Russia war crimes did not begin with the invasion of Ukraine, those with short memories should be reminded that all the same tactics were used in Syria and went unpunished. Shameful, but read on.
As Russia continues its assault on Ukraine, top Biden administration officials are working behind the scenes with the Ukrainian government and European allies to document a tsunami of war crimes allegedly committed by Russian forces. But the sheer volume of the documented war crime cases could be too overwhelming for Ukraine’s justice system as well as for the International Criminal Court (ICC), raising questions of how many cases will be brought to trial and how many accused Russian war criminals could ultimately face justice.
An aerial view of crosses, floral tributes, and photographs of the victims of the battles for Irpin and Bucha that mark the graves in a cemetery in Irpin, Ukraine, on May 16. Christopher Furlong/Getty Images
“This is a Nuremberg moment in terms of just the sheer scale of the breach of the rules-based international order that has been perpetrated by Russia in this invasion,” said Beth Van Schaack, the U.S. ambassador-at-large for global criminal justice. “Even the most well-resourced prosecutorial office would have a hard time grappling with the sheer scale of the criminality that’s been on display.”
The United States joined a slew of other Western countries and international institutions in devoting resources to help Ukraine document and collect evidence on as many alleged war crimes as possible, from Russian soldiers torturing, raping, and executing Ukrainian civilians to Russian armored units and air forces indiscriminately shelling civilian targets. Keep reading here.
Weapons experts from France are helping their Ukrainian counterparts collect evidence of possible Russian war crimes in the northern region of Chernihiv, Ukraine’s prosecutor general said on Friday.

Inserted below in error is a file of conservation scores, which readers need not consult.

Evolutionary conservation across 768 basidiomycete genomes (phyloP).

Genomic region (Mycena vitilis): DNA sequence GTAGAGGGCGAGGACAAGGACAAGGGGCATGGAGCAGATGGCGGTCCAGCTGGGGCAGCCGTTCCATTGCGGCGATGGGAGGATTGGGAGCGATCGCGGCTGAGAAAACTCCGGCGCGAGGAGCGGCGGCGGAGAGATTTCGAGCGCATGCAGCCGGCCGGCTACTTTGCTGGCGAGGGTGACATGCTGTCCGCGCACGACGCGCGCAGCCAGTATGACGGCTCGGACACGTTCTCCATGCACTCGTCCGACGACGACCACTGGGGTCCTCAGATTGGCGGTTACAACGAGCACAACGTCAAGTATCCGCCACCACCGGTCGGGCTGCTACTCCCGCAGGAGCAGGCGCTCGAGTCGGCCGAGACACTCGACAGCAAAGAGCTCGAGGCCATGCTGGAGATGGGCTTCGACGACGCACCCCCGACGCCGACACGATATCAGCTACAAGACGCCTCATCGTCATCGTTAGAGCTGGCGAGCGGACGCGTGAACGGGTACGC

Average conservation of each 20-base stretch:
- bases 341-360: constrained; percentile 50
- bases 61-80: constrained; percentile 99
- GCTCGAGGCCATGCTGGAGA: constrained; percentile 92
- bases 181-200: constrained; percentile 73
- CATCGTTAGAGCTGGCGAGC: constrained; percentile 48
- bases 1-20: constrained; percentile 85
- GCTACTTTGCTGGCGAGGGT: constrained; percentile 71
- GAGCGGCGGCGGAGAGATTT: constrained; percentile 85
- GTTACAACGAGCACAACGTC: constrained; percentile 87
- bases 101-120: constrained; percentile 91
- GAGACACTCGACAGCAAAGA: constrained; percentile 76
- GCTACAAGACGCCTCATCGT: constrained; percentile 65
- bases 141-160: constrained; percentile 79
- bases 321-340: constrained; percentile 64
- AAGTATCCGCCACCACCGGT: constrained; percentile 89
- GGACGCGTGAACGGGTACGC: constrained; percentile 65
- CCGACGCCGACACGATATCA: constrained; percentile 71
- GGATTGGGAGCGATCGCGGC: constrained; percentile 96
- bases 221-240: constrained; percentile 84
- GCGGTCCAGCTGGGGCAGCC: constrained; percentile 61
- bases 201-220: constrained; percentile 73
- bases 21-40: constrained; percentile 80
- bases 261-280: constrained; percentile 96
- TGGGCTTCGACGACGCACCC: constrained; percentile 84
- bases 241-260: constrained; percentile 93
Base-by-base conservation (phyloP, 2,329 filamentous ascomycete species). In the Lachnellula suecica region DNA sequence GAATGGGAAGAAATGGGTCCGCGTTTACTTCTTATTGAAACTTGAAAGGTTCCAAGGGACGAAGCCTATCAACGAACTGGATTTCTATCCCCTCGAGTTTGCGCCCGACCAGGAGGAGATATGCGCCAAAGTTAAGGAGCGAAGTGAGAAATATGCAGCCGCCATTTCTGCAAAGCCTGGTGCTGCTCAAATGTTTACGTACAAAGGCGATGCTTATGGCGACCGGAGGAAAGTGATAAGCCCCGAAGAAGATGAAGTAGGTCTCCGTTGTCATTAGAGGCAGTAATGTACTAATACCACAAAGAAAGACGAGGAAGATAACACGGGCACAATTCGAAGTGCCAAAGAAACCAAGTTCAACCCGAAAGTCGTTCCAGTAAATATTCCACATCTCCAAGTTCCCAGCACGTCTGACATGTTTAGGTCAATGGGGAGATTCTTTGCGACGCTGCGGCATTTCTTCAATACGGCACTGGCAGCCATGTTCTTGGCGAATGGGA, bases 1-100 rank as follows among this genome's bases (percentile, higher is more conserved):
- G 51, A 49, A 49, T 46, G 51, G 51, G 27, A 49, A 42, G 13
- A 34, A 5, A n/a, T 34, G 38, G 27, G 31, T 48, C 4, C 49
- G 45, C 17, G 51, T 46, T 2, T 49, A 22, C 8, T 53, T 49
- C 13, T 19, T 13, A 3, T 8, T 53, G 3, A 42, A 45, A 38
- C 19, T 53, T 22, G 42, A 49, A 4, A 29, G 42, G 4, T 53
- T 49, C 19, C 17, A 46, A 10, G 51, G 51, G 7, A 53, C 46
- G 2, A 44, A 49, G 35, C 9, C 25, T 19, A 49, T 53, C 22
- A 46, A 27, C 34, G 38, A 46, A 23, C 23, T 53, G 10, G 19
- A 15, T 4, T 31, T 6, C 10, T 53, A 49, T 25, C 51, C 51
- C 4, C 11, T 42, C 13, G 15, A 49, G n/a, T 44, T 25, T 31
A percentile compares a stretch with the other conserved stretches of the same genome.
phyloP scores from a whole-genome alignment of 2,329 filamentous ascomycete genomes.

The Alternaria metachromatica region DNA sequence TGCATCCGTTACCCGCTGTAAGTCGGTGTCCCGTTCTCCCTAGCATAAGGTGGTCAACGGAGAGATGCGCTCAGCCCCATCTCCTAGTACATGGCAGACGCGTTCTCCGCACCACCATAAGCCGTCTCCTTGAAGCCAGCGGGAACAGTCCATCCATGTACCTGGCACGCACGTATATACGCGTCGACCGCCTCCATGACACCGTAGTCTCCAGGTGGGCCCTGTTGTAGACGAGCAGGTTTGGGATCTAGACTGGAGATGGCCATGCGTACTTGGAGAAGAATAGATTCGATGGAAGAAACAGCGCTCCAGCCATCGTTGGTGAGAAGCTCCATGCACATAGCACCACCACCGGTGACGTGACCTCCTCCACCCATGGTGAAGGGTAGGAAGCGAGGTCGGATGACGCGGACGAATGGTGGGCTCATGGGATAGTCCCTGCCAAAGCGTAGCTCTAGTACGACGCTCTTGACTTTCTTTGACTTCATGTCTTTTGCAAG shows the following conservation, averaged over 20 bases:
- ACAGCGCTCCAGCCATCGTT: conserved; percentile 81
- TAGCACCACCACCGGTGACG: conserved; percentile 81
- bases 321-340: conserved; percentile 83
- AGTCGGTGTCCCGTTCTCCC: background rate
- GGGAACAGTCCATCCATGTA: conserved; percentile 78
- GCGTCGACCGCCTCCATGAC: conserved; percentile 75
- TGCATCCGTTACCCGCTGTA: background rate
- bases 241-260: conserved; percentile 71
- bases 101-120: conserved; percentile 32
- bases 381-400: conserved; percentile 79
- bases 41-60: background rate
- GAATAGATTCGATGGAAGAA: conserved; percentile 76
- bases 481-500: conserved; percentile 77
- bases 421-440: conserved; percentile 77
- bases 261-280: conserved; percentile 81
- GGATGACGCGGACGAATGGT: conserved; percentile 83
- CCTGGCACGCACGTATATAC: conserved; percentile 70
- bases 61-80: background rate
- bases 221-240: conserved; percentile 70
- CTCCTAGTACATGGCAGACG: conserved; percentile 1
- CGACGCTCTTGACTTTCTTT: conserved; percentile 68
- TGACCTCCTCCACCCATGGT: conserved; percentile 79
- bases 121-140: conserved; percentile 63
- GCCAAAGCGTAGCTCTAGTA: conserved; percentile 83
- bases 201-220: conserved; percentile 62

The French Gendarmerie’s experts, including specialists in drone modelling, ballistics and weapons of mass destruction, have been collecting evidence at sites of destruction from Russian shelling.
They replaced group of gendarmerie forensic experts who arrived in mid-April to help establish what happened in Bucha, near Kyiv, where the killing of many civilians provoked a global outcry.
“It will soon be two months since (French experts) have been with us ‘on the ground’,” Prosecutor General Iryna Venediktova wrote on her Facebook account.
“They work in the Chernihiv region and conduct research at sites destroyed by shelling,” she wrote. “These war crimes must be punished, and we are ready to do together everything to do
The Chernihiv region has been shelled frequently since Russia invaded on Feb. 24. Ukraine is also investigating potential war crimes by Russian soldiers in Chernihiv during their occupation in March.
Russia denies targeting civilians and has rejected allegations of war crimes in what it calls a “special military operation” to demilitarize and “denazify” Ukraine.
Kyiv and its allies say Russia invaded its neighbor without provocation. source
Ukraine has identified several thousand suspected war crimes in the eastern Donbas region where Russian forces are pressing their offensive, Kyiv’s chief prosecutor said Tuesday.
“Of course we started a few thousand cases about what we see in Donbas,” prosecutor general Iryna Venediktova told a news conference in The Hague as she met international counterparts.
“If we speak about war crimes, it’s about possible transfer of people, we started several cases about possible transfer of children, adult people to different parts of the Russian Federation,” she said.
“Then, of course, we can speak about torturing people, killing civilians and destroying civilian infrastructure.”
Ukrainian authorities did not have access to Russian-held areas of Donbas, but they were interviewing evacuees and prisoners of war, Venediktova told the press conference at the headquarters of EU judicial agency Eurojust.
In total, Ukraine had identified 15,000 war crimes cases across the country since Russia’s invasion on February 24, she added.
Ukraine had identified 600 suspects for the “anchor” crime of aggression, including “high level of top military, politicians and propaganda agents of Russian Federation,” the prosecutor general said.
Nearly 80 suspects had been identified for alleged war crimes that had actually taken place on Ukrainian soil, she added. source